I sincerely thank the organisers for this invitation to contribute to this roundtable session.
Africa contributes to the lowest greenhouse gas emissions globally yet remains the most vulnerable and disproportionately affected by climate change.
As the largest multilateral climate fund, GCF is supporting African countries to realise their climate ambitions by investing in low-emission and climate-resilient development projects. To date, GCF has 78 projects totalling USD 3.7 billion in GCF finance, and USD 9 billion in co-finance. With diverse public and private partners, GCF helps respond to climate change through four pathways:
First, we create an enabling environment for climate action by promoting integrated strategies, planning and policymaking. GCF is supporting developing countries in crafting green economic stimulus measures to recover from the COVID-19 pandemic and in accessing long-term affordable finance to implement them without increasing their debt burden. This is a real challenge in sub-Saharan Africa, where the Brookings Institute has found that debt levels have risen substantially since the start of the pandemic. In Botswana, GCF in partnership with FAO is supporting the development of a National Strategy for Green Resilient Recovery focusing upon agriculture and tourism.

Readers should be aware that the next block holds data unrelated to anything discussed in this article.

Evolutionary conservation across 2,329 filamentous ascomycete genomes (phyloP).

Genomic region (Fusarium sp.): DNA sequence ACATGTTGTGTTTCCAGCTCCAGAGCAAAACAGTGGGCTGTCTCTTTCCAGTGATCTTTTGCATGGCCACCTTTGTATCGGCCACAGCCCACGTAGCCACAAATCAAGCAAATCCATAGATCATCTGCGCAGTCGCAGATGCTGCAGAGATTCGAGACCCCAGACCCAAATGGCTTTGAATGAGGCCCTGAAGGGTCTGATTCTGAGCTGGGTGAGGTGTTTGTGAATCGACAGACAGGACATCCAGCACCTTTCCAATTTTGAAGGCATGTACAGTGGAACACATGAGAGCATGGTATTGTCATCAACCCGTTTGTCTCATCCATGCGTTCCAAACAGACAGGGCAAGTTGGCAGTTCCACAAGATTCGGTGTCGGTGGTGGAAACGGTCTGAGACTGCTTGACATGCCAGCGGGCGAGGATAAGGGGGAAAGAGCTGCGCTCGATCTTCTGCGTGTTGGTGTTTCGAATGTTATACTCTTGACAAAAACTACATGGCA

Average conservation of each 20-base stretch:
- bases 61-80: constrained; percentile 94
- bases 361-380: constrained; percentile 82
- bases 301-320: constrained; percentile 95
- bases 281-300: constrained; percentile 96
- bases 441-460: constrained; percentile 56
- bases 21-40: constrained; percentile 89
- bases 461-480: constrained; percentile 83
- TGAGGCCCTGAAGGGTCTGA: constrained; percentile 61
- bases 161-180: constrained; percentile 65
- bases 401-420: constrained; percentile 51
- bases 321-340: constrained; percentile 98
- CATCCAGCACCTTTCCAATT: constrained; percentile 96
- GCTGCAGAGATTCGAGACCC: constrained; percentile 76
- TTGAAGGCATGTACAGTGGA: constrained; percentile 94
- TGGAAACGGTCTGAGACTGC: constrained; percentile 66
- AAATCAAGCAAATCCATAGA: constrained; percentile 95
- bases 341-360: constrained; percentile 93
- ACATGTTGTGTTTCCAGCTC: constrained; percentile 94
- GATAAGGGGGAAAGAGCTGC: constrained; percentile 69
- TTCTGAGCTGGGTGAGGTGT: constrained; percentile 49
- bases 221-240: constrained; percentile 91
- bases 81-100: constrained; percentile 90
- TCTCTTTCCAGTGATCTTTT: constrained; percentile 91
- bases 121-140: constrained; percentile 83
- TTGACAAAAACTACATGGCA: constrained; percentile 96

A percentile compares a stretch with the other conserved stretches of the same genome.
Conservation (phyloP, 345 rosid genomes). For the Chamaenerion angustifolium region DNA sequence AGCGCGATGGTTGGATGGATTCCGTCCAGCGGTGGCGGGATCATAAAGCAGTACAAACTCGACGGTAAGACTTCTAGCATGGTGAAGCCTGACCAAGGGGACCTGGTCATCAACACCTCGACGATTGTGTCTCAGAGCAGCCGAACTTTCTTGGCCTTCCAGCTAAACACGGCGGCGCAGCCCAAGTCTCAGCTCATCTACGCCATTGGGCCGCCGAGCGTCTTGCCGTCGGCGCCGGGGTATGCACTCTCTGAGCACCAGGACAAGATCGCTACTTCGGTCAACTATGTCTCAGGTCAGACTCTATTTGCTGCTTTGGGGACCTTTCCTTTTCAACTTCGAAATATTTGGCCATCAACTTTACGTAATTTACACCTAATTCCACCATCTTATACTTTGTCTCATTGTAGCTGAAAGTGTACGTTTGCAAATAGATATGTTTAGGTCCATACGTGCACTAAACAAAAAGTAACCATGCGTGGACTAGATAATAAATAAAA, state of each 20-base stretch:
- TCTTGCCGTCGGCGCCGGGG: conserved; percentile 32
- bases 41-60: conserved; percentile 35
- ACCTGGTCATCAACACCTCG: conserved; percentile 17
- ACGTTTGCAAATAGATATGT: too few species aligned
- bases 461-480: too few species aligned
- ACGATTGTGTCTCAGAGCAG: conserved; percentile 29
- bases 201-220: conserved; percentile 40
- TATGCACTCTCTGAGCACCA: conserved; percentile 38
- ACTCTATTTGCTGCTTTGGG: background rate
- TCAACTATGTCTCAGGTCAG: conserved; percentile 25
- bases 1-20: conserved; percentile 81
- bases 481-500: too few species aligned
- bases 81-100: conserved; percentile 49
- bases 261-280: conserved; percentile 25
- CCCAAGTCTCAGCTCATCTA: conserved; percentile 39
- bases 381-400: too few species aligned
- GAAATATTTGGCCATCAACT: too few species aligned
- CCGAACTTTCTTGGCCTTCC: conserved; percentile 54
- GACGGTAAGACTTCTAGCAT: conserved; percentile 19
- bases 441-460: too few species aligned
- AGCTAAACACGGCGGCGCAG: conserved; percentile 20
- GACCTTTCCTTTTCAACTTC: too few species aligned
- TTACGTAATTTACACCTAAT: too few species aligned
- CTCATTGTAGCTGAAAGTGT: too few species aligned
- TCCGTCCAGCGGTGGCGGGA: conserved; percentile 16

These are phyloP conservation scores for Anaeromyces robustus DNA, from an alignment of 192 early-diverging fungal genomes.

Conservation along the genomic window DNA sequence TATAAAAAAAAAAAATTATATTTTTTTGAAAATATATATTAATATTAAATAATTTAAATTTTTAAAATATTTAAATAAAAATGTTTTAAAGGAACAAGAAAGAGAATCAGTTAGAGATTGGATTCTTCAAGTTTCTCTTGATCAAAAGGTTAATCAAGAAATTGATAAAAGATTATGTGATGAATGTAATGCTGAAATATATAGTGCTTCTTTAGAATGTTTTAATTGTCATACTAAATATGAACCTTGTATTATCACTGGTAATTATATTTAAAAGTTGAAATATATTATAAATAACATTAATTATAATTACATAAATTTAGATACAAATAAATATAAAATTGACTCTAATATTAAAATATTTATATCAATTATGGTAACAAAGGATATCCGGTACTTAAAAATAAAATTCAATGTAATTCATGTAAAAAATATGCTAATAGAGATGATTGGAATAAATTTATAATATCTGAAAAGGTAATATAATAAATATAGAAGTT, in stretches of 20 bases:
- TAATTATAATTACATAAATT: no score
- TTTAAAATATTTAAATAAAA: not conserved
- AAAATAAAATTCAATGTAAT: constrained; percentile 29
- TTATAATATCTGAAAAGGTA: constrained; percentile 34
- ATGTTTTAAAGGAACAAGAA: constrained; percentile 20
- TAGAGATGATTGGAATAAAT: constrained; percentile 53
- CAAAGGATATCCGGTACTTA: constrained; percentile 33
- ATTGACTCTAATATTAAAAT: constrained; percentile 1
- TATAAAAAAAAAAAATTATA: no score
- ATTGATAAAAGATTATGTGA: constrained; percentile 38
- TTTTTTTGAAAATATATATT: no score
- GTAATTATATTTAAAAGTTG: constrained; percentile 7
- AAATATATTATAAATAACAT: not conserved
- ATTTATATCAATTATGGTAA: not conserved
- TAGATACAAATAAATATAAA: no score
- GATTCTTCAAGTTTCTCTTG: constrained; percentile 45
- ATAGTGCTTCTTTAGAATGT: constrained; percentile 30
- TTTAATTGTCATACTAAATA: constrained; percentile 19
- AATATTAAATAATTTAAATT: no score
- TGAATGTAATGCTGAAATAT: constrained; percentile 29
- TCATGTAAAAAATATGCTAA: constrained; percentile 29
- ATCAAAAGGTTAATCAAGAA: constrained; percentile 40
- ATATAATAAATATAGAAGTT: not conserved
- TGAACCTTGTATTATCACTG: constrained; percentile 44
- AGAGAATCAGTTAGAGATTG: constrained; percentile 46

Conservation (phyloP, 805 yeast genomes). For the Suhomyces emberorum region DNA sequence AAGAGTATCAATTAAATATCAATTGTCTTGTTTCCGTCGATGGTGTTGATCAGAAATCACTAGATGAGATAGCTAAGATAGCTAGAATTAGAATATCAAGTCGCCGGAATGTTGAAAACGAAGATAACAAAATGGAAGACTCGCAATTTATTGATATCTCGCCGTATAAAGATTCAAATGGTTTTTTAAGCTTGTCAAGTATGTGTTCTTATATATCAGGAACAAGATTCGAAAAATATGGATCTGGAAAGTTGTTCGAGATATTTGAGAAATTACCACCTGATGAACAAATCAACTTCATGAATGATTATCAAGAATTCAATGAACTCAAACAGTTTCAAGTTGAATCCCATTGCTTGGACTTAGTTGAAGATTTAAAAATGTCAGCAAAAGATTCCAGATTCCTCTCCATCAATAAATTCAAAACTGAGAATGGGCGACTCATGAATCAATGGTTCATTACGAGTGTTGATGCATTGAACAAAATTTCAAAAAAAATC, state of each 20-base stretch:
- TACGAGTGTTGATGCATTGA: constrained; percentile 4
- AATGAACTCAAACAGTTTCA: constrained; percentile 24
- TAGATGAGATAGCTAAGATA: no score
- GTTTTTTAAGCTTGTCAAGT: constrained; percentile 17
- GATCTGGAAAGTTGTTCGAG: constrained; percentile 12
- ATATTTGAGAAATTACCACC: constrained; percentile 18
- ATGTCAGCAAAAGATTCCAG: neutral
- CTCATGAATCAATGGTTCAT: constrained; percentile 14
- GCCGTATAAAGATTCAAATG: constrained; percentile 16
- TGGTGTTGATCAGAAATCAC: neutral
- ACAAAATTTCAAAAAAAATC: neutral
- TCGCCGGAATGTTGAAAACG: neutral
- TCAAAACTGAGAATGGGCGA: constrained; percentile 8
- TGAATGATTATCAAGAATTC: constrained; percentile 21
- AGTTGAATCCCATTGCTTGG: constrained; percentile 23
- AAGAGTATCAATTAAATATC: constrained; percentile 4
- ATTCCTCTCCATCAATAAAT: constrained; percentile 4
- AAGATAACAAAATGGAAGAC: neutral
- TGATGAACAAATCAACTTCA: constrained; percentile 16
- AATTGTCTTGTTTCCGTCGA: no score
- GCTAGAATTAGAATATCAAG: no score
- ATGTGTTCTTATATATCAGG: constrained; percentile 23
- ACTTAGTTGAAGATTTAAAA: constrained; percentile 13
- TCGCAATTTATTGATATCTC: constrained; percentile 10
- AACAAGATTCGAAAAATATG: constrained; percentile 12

Second, we are accelerating climate innovation. For example, with our partner Acumen, GCF is investing equity into the KawiSafi Fund, providing risk capital to SMEs that are developing new off-grid solar and climate-resilient agriculture solutions for vulnerable communities in East Africa. Risk capital is extremely scarce in developing countries, yet it is a pre-condition for innovation.
Third, we de-risk projects that otherwise would not be seen as bankable investments in order to establish a commercial track record for new climate solutions. One example is our support for the Great Green Wall initiative: to date GCF has approved 29 public and private sector projects in Sahelian countries, totaling over USD 1 billion of GCF financing. These investments will initially deliver almost $ 2.5 billion in co-financing, and help unlock further private sector investment as we the commercial case for investing in the region becomes more established.
Finally, we help align finance with sustainable development by strengthening domestic financial institutions to integrate climate risks into all financial decisions. For example, the fund has supported the Development Bank of Southern Africa to establish a dedicated climate investment facility and will help it issue the first municipal bonds for wastewater recycling in South Africa.
GCF is committed to closing the financing gap in Africa by supporting low-emission and climate-resilient investment. Together, we can accelerate progress and foster inclusive and sustainable development pathways for all.